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DrEntropy

Two Thirds vote to close debate, History

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Has anyone investigated the source of the two-thirds vote requirement for "previous question" (and a few other things of course).   I can't find anything in RONR 11th, but in the 1st edition the General mentions: "In ordinary societies more regard should be paid to the rights of the minority, and a two-thirds vote be required, as in this Manual, for sustaining an objection to the introduction of a question, or for adopting a motion for the Previous Question, or for adopting an order closing or limiting debate. In this respect the policy of the Pocket Manual is a mean between those of the House and Senate."   I believe at that time the House (as now) used a majority vote, and the Senate had no such motion.

Older sources seem to require a majority vote (e.g. Cushings)

Was this a creation of the General?

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Well, the House uses a majority vote, but its effect is not to immediately close debate.  Rather, it sets a time limit and requires the time be split between those in favor and opposed.  

In the Senate, at that time, filibustering required an actual filibuster.  It had no cloture rule until 1917, at which time it adopted a rule requiring a 2/3 vote, after which each member could still speak for an hour - 100 hours of debate being quite far from what we think of when we vote to end debate.  

It's not entirely clear to me that 2/3 to immediately end debate is a mean between no mechanism to end debate, and a rule in which a majority can let a strict time limit on debate, but it's not entirely clear to me that it isn't, either.  

I've always been a little puzzled by the reliance on 2/3, which seems to amount to: we must protect the right of the majority to act, but only after hearing from the minority (makes sense), unless 2/3 decides it's heard enough from the minority (arbitrary).  I always sort of gloss over that when teaching, and I assume that the reason I don't know a deeper meaning is that I haven't yet read Parliamentary Law.

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Thanks for your contribution to my thinking on this.  I took a look in Parliamentary Law and there is a nice discussion about it that I will not repeat here, but it says that it should be "the same vote as required for suspending the rules", since in some sense it suspends the normal rules of debate.  I note that the US House under it's current rules also requires a 2/3 vote to suspend the rules, but I don't know the history of that particular rule, but intend to pursue it!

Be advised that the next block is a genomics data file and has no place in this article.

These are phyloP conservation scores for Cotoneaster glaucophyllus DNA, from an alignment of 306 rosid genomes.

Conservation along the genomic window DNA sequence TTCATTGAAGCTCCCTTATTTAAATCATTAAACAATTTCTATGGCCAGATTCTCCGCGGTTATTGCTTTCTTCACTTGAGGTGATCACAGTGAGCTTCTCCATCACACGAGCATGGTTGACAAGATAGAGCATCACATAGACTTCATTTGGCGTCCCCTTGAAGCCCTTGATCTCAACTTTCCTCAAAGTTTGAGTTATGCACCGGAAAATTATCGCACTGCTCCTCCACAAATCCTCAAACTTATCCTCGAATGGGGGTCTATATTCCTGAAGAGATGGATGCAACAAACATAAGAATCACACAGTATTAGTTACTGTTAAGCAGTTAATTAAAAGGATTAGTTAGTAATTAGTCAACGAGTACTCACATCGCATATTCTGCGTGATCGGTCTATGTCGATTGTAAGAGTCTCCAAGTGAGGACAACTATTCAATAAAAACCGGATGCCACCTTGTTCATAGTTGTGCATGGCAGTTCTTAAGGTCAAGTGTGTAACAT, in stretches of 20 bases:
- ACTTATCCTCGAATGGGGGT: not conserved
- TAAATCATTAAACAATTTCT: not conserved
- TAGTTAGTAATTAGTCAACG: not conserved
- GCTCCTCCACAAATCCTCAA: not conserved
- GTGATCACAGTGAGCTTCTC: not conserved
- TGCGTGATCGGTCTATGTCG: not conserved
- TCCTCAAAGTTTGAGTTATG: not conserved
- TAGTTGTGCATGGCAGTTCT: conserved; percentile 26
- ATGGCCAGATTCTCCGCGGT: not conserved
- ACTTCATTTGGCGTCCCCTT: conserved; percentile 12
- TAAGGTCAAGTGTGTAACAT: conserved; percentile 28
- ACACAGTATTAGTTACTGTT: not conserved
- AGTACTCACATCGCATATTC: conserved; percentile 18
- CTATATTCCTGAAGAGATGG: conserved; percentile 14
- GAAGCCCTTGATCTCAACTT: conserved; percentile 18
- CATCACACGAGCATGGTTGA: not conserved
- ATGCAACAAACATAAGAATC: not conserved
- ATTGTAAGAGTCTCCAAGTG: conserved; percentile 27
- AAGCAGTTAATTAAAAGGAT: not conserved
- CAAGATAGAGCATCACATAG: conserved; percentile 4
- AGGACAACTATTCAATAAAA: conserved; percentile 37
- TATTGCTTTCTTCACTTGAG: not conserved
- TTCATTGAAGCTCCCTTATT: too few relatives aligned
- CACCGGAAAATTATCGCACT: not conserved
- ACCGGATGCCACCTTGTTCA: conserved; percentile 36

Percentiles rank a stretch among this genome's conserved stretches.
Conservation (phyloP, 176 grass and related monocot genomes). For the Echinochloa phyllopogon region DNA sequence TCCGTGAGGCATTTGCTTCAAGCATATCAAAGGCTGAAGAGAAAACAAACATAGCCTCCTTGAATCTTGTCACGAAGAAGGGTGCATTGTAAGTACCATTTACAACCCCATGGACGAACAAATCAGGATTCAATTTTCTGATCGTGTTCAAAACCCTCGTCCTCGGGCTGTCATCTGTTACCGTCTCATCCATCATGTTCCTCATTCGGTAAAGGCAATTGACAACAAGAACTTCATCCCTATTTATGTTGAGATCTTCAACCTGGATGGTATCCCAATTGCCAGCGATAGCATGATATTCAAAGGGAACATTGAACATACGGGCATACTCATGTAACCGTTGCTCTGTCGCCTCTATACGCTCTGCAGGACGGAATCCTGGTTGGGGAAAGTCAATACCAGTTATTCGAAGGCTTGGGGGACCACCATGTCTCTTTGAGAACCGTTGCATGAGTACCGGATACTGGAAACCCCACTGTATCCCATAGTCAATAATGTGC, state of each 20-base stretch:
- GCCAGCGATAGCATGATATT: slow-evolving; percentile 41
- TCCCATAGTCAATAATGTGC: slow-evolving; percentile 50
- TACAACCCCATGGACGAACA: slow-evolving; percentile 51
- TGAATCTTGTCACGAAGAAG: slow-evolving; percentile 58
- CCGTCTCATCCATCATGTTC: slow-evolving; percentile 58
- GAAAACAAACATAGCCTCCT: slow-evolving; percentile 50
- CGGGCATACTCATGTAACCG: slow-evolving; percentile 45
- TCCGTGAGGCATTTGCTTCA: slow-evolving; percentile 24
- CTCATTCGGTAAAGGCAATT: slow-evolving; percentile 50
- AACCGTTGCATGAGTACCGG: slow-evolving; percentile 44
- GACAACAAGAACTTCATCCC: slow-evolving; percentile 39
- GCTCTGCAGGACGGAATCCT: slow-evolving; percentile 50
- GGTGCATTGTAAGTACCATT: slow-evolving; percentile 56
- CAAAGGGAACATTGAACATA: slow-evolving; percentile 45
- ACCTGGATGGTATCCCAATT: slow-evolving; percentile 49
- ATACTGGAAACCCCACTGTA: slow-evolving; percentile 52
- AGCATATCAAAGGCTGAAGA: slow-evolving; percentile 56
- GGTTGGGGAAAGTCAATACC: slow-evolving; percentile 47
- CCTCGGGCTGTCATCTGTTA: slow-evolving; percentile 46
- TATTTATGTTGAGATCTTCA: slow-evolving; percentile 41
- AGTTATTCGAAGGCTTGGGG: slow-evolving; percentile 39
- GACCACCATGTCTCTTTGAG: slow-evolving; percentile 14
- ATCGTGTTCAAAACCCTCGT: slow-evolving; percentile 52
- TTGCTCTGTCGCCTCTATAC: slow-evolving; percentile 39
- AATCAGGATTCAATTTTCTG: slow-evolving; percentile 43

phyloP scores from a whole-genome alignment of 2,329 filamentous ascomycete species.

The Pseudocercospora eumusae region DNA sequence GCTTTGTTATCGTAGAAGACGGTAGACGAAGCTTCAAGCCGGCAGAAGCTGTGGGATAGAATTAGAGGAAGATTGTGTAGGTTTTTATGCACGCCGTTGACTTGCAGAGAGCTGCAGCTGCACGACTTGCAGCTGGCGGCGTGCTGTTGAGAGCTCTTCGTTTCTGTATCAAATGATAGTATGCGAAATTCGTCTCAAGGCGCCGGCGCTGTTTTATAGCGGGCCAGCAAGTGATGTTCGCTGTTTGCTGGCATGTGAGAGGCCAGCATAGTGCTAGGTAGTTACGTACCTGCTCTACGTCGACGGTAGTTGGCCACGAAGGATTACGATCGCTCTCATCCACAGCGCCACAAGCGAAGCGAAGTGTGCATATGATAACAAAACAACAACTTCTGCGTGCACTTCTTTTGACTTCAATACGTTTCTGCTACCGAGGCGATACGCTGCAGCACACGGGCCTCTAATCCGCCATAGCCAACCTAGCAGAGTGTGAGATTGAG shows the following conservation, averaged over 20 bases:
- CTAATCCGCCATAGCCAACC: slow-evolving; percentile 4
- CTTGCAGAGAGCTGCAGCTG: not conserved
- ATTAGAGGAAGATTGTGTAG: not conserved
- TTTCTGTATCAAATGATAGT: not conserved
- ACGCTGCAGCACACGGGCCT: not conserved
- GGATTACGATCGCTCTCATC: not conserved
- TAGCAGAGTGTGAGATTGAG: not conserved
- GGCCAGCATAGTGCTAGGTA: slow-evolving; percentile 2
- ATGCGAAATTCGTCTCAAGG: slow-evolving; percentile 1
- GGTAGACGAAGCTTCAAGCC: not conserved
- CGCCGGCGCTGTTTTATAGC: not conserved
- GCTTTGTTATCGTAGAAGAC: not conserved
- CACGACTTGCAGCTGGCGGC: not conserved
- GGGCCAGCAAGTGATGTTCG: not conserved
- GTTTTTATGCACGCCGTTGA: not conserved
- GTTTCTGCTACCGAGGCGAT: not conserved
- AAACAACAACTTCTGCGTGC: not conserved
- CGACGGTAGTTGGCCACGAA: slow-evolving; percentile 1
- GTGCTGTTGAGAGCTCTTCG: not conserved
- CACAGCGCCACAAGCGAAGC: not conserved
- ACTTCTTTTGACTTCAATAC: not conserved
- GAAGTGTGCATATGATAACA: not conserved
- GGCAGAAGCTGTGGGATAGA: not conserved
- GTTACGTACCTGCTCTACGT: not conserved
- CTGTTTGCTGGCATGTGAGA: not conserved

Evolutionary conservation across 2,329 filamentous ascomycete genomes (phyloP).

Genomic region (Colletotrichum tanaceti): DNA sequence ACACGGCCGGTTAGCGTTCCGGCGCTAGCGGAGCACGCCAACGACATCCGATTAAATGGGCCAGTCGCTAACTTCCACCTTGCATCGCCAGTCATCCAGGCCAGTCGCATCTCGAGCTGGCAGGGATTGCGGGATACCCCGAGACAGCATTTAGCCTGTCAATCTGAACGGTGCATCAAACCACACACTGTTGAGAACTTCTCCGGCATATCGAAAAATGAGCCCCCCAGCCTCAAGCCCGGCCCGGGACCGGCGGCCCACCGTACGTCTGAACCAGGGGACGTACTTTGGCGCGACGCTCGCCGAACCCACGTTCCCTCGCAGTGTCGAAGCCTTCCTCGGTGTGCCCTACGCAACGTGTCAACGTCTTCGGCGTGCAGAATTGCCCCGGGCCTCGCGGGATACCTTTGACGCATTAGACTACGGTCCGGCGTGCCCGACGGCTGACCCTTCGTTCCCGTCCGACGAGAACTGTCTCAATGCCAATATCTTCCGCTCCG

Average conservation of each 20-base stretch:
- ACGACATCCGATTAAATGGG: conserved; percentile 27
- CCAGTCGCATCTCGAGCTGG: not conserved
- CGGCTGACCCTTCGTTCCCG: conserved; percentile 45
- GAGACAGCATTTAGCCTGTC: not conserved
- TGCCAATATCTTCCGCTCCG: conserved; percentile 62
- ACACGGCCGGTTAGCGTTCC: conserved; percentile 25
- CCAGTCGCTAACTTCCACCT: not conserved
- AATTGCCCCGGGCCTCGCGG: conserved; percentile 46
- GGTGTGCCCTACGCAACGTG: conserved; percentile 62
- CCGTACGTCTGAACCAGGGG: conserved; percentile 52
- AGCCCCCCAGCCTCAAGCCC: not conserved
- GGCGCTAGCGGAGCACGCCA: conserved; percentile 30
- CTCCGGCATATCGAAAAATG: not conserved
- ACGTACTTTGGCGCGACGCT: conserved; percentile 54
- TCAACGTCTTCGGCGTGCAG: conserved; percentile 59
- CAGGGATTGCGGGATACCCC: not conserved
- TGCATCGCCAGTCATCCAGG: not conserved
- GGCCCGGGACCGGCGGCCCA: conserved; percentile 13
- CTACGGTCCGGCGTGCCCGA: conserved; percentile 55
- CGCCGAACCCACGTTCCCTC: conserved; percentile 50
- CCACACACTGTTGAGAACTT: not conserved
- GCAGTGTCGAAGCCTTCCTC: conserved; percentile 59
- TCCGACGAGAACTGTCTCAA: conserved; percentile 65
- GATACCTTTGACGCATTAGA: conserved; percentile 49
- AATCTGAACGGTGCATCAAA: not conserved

As for why "2/3" ,  I think it is a bit arbitrary, but it is also   natural in that it is the next bigger fraction that is easy to calculate ( "twice as many for as are against").  

 

Edited by DrEntropy

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Hi John, thanks for sending your article, I meant to post a reference to it here for the benefit of others, as I had just rediscovered it a few days ago while searching through the PJ index !  

 

Cheers

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On 1/31/2018 at 11:38 AM, DrEntropy said:

Has anyone investigated the source of the two-thirds vote requirement for "previous question" (and a few other things of course).

RONR 11th ed., page xxxvii, says:

Jefferson compiled his Manual of Parliamentary Practice, published in 1801. In it, he extensively cited about fifty English works and documents on parliamentary law and related subjects. Among his sources, however, Jefferson in his preface to the Manual (p. xv) acknowledges primary indebtedness to Precedents of Proceedings in the House of Commons by John Hatsell, who was clerk of the House of Commons from 1768 to 1820. First published in 1781, Hatsell's work is today the best authority on eighteenth-century procedure in the House of Commons.

An electronic search of Jefferson's Manual find's a several situations requiring a two-thirds vote.

An electronic search of Hatsell's Precedents (4 volumes) found none.

 

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